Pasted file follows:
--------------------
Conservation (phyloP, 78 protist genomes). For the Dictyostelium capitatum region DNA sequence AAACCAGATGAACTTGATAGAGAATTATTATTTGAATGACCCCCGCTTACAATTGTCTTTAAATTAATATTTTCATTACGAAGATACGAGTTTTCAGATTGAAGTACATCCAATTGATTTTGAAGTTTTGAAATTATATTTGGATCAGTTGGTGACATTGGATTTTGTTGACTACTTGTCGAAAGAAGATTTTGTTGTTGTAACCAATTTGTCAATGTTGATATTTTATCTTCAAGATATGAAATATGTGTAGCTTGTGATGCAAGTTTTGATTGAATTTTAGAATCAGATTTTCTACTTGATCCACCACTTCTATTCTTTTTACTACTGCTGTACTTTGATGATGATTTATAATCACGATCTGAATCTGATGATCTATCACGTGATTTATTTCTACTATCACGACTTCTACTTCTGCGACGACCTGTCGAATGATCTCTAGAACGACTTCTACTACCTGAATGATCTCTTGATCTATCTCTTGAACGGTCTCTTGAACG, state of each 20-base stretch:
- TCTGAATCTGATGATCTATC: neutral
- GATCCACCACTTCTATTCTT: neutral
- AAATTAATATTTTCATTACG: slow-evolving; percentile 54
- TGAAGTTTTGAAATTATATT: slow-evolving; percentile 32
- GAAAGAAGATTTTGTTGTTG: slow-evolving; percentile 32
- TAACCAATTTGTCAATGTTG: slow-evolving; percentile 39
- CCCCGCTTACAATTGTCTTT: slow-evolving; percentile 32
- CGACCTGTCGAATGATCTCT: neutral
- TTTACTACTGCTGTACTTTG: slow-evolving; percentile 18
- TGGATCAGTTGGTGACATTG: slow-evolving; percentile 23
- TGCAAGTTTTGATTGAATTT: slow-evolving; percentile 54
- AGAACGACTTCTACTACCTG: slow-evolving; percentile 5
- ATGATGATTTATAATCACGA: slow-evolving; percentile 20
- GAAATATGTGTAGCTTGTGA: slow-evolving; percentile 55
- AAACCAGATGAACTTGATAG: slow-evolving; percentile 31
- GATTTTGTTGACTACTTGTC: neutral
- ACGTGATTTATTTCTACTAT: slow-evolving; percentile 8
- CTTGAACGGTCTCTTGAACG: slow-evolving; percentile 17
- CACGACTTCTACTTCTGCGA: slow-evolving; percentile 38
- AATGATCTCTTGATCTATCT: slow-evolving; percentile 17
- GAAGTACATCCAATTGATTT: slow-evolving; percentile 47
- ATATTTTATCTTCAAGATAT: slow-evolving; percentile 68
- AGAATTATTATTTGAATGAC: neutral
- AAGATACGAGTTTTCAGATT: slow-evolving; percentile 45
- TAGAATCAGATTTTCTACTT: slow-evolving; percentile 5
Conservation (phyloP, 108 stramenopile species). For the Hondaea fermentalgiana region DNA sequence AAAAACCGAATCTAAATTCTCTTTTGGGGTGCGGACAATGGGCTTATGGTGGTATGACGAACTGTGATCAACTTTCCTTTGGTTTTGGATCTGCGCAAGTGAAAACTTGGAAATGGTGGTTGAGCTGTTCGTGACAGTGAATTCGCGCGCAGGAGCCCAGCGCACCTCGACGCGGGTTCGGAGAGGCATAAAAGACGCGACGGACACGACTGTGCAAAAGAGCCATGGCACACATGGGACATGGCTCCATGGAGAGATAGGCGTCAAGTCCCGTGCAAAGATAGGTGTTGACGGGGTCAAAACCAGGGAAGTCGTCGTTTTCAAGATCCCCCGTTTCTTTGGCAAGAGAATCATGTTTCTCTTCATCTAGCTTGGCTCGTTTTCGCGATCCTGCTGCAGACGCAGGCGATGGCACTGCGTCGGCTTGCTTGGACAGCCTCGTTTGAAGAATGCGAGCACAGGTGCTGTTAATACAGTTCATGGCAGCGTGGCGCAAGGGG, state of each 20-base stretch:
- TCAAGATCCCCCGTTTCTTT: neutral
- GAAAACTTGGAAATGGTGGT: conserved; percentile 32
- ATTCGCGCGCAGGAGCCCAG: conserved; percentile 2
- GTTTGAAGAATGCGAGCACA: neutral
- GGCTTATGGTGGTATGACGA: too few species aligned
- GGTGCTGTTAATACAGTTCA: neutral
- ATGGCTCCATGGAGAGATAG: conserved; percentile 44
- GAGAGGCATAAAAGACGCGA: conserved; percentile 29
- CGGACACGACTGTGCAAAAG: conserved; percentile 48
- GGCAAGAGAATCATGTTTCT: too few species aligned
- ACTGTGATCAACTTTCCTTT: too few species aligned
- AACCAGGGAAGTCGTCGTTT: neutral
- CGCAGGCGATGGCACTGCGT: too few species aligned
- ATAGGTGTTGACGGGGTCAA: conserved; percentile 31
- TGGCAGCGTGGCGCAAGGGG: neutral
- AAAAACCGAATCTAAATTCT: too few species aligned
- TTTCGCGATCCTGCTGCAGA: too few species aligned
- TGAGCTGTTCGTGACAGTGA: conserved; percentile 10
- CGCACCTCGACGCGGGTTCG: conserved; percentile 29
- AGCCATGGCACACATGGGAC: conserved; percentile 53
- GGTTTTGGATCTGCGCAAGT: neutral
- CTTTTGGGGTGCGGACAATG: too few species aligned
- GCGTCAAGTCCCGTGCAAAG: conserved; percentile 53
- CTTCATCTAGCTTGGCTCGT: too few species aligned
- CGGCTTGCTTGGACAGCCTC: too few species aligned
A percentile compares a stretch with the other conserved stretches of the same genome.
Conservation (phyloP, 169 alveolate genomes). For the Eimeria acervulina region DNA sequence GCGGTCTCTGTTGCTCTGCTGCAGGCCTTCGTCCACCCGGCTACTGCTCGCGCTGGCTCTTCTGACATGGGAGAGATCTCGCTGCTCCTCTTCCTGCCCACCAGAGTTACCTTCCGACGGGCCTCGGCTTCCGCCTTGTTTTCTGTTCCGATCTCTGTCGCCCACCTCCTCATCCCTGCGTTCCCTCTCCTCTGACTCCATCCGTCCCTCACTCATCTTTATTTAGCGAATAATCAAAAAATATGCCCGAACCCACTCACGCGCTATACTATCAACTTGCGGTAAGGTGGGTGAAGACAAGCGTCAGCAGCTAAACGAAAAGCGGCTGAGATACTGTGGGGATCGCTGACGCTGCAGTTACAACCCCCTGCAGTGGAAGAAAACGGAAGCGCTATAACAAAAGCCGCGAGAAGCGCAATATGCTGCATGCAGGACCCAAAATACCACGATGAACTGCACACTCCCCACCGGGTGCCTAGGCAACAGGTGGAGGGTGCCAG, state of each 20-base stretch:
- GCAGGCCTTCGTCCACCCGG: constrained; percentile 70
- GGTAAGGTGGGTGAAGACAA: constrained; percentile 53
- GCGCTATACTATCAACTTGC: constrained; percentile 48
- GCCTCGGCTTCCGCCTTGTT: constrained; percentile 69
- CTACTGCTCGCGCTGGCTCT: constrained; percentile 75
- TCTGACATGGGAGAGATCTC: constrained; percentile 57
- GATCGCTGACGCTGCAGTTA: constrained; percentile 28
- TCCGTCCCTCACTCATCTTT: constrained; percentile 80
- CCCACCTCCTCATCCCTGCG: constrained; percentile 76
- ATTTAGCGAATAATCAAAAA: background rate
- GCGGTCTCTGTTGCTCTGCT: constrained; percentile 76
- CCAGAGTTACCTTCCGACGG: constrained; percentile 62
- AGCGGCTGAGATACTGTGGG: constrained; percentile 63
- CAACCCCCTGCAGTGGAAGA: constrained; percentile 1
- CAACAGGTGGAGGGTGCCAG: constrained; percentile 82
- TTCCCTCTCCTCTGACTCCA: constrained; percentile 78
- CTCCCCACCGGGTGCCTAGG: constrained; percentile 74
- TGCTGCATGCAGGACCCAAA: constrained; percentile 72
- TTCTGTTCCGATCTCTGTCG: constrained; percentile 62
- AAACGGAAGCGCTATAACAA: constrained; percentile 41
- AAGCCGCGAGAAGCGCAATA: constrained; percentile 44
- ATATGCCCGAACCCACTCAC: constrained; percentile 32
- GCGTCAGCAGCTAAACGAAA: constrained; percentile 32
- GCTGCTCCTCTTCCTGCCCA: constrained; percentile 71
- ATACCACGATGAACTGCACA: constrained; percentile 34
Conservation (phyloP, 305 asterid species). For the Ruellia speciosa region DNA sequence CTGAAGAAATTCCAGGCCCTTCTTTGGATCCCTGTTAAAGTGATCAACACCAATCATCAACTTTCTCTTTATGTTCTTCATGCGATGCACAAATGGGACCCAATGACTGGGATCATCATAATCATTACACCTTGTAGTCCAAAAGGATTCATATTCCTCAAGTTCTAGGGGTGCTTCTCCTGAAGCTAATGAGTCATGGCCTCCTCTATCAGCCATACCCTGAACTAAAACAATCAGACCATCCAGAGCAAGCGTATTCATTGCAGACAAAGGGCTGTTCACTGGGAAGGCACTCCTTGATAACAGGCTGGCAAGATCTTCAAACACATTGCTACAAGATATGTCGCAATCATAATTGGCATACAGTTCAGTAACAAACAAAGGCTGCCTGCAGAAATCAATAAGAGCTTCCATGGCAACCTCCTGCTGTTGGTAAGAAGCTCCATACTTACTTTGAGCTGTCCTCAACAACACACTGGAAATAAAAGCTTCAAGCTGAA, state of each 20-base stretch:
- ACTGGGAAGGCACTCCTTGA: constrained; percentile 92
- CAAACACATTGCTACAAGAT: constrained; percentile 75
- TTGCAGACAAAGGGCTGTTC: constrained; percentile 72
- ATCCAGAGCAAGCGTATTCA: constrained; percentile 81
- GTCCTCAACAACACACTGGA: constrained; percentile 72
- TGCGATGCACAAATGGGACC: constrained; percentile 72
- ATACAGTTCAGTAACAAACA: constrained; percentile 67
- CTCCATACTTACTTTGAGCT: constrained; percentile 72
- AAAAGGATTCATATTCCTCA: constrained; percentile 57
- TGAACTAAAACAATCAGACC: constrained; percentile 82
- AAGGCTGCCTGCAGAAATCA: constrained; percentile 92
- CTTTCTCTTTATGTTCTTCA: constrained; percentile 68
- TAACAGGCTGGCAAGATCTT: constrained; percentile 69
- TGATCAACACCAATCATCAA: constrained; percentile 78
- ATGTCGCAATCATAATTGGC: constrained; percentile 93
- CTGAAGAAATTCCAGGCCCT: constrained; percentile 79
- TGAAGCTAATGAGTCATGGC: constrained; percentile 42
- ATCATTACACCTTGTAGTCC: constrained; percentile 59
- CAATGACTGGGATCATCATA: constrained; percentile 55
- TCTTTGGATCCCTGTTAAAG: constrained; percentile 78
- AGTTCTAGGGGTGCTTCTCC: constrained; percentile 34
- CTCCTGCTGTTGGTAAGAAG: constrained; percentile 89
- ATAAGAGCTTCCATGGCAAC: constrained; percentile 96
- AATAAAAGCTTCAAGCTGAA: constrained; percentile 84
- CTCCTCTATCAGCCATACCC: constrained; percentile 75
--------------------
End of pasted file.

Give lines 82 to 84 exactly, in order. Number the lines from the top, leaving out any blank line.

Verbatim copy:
- CAAACACATTGCTACAAGAT: constrained; percentile 75
- TTGCAGACAAAGGGCTGTTC: constrained; percentile 72
- ATCCAGAGCAAGCGTATTCA: constrained; percentile 81